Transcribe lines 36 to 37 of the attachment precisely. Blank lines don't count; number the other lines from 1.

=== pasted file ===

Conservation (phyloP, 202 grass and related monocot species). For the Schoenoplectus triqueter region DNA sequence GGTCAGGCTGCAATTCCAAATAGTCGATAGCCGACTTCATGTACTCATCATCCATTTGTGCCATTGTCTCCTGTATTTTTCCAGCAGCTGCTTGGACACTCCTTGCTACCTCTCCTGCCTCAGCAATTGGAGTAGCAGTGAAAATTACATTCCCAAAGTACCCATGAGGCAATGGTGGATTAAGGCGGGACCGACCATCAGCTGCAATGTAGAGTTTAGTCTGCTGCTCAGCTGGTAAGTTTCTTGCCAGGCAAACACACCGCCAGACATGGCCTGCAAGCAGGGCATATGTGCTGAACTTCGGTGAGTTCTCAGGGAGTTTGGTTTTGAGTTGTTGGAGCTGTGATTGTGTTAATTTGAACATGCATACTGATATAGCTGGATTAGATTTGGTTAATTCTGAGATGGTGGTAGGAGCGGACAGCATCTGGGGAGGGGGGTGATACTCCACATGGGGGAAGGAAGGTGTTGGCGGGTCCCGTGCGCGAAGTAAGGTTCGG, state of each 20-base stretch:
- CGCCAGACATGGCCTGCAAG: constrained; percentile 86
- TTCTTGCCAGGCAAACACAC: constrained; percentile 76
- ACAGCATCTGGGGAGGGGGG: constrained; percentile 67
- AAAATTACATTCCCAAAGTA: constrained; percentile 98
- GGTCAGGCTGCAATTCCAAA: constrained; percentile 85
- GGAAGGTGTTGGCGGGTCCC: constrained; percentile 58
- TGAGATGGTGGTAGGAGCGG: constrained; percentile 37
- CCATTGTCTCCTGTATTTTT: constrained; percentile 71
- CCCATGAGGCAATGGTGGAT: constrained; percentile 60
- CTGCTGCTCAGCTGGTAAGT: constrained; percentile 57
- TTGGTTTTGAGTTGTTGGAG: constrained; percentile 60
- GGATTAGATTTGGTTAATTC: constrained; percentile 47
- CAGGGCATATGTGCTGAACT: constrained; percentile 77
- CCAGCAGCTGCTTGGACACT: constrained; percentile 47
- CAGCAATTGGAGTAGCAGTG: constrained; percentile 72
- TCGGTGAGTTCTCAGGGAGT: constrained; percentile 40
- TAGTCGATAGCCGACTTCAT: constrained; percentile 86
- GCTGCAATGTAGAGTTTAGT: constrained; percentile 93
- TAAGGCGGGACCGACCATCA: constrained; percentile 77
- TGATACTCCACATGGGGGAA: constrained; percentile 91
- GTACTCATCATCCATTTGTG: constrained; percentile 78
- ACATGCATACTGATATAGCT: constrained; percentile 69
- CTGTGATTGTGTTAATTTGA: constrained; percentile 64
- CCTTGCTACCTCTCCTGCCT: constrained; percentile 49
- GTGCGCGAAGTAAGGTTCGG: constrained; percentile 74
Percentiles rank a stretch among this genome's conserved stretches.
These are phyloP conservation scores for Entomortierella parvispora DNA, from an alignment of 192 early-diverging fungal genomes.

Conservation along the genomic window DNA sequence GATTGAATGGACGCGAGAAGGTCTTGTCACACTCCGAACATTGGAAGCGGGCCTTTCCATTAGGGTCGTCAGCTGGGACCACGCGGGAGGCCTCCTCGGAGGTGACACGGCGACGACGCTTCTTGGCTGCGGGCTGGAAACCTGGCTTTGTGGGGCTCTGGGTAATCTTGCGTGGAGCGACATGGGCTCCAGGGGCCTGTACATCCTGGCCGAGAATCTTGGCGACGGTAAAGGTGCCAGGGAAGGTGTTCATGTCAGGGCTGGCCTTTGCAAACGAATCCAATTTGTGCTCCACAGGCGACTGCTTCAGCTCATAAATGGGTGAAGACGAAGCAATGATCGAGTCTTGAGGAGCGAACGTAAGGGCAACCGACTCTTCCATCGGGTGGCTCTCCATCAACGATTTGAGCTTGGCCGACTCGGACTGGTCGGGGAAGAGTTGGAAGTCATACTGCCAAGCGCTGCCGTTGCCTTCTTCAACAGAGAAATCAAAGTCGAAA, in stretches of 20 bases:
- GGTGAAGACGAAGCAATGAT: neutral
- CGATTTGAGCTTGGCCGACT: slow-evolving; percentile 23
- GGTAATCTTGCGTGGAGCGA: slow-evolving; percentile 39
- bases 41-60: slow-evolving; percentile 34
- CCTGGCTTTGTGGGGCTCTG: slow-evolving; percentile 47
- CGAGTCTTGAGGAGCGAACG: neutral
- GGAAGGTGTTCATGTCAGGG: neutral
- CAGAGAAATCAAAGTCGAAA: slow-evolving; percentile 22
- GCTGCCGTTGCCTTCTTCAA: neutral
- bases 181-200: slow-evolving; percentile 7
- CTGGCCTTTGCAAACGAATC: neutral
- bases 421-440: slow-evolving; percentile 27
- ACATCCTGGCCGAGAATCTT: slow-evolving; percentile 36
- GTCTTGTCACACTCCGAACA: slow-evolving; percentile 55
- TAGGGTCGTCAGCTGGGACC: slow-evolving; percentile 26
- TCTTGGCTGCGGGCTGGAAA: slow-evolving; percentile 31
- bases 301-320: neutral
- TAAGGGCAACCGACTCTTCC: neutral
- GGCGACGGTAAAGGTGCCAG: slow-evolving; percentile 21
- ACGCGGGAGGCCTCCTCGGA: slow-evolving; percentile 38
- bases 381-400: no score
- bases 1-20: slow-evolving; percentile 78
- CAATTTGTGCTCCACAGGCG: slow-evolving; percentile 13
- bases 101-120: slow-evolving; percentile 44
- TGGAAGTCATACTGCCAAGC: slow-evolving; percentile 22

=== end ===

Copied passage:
- GGAAGGTGTTCATGTCAGGG: neutral
- CAGAGAAATCAAAGTCGAAA: slow-evolving; percentile 22